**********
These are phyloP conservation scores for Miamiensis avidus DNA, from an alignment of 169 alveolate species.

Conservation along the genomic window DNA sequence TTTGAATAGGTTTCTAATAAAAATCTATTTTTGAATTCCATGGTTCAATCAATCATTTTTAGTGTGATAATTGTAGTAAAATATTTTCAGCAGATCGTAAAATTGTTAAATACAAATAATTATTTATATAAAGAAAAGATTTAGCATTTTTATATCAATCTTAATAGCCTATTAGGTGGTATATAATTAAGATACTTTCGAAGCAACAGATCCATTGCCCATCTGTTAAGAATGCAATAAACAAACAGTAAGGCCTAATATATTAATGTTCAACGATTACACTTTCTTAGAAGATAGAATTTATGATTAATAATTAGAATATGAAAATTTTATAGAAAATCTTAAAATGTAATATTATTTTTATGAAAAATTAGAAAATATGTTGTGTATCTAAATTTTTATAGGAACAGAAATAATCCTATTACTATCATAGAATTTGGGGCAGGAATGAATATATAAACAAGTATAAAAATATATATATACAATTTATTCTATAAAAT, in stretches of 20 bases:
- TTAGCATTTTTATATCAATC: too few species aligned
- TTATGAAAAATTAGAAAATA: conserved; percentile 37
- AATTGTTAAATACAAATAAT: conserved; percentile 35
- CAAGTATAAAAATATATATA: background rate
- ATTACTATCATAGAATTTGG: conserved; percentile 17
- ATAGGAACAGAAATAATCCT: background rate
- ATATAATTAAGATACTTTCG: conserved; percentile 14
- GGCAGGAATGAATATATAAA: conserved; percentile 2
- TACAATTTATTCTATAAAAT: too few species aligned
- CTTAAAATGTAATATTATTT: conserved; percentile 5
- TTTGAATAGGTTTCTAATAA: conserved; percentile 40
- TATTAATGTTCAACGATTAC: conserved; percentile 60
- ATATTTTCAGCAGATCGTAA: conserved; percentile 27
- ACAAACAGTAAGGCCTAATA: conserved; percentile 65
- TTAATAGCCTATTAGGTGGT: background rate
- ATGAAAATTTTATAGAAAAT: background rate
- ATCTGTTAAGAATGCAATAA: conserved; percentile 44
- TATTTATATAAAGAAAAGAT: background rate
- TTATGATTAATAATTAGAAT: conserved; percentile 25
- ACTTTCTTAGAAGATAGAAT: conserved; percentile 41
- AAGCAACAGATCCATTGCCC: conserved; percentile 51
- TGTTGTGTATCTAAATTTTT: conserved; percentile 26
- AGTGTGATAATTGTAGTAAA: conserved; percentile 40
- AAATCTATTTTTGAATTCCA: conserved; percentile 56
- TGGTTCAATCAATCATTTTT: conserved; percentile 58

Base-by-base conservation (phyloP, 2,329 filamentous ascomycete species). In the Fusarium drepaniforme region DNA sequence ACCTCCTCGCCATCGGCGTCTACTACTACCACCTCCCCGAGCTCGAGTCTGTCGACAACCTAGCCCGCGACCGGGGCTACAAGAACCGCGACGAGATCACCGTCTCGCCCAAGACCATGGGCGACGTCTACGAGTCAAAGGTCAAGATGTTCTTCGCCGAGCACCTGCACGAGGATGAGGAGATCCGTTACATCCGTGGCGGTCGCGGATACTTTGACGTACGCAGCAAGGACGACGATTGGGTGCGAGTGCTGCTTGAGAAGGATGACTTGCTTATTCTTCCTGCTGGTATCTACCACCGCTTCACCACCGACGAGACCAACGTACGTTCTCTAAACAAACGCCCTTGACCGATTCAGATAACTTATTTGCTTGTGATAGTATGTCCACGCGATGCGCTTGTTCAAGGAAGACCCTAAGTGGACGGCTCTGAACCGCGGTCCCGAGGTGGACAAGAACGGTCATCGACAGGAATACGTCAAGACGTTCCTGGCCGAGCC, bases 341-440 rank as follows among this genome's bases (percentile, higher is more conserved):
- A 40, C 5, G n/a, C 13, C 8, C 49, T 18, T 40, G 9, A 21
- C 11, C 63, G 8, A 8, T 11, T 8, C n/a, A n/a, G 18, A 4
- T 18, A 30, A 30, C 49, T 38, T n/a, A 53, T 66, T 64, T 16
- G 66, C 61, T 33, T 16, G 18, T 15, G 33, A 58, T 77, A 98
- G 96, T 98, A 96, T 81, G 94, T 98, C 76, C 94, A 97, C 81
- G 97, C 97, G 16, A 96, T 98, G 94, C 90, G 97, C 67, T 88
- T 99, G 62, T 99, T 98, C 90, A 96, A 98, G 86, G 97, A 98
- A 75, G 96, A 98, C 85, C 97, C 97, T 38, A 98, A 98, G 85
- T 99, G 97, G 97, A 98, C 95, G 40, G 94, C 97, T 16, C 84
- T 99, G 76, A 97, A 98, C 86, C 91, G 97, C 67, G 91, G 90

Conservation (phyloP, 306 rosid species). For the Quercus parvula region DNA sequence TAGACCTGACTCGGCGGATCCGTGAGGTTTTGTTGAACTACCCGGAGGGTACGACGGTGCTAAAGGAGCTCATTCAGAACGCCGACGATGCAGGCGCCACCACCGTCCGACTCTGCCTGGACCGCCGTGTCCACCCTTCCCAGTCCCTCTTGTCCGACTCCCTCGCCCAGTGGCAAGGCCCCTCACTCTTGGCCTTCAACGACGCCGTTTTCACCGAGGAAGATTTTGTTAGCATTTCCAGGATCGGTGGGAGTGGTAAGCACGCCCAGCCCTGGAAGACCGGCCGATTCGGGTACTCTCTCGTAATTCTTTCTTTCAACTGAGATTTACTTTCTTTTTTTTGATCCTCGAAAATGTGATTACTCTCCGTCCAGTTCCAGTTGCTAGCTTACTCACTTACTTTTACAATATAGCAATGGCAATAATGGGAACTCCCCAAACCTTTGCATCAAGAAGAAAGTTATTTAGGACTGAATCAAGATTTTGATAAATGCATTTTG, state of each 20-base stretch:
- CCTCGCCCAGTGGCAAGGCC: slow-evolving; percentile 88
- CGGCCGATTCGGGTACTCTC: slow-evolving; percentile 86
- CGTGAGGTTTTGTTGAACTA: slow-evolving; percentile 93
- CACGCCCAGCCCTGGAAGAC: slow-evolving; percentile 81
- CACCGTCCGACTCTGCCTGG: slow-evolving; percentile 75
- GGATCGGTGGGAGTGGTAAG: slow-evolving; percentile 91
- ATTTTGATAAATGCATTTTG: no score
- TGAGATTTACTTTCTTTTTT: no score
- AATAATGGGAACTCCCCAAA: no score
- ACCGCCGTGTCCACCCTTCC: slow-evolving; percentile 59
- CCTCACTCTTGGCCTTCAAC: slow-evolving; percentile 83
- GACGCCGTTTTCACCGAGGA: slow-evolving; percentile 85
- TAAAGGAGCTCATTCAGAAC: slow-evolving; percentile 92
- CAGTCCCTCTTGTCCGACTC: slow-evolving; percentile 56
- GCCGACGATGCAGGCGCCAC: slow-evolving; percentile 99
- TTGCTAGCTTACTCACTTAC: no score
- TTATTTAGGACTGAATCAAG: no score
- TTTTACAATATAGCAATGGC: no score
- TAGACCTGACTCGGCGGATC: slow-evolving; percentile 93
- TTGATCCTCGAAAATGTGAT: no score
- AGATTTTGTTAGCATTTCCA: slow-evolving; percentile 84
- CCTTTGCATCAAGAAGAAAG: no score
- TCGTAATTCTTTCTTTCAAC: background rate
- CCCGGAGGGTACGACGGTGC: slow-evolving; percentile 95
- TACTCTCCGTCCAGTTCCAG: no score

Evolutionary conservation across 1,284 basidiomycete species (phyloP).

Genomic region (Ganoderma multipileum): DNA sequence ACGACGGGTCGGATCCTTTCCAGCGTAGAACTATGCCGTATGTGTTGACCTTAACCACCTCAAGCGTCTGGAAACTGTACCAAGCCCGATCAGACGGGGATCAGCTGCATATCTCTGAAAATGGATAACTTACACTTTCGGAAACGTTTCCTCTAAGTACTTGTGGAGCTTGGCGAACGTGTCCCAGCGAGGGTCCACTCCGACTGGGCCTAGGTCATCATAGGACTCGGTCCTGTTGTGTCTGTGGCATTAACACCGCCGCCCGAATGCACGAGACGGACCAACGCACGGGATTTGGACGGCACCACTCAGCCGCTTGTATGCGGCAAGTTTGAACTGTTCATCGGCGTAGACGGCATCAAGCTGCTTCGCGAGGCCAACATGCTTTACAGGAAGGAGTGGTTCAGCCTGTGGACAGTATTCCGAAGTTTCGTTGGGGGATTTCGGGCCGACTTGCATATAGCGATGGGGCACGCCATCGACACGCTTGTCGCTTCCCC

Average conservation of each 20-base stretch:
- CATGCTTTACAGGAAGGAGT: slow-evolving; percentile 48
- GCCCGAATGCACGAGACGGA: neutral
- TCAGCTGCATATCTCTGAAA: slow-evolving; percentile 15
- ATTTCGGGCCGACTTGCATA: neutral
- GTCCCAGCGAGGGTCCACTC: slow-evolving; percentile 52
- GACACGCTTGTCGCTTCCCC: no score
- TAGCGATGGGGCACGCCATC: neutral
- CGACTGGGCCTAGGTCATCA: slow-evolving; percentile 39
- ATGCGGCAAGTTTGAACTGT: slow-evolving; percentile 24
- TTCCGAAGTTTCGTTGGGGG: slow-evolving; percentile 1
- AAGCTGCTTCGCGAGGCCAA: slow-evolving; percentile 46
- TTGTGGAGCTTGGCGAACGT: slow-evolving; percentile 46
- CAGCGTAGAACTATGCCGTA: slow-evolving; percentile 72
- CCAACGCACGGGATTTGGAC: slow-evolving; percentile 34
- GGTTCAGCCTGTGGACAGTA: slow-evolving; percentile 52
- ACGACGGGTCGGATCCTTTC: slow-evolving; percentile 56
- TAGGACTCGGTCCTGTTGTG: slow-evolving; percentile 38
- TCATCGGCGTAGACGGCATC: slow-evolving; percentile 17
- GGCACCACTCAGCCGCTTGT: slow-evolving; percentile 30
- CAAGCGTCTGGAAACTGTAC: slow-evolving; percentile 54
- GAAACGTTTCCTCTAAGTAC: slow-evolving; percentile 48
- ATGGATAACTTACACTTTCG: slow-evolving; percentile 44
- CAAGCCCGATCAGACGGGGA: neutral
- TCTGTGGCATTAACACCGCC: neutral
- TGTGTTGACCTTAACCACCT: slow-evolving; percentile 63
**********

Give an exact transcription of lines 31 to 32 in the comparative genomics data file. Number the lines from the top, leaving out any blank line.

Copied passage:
- T 18, A 30, A 30, C 49, T 38, T n/a, A 53, T 66, T 64, T 16
- G 66, C 61, T 33, T 16, G 18, T 15, G 33, A 58, T 77, A 98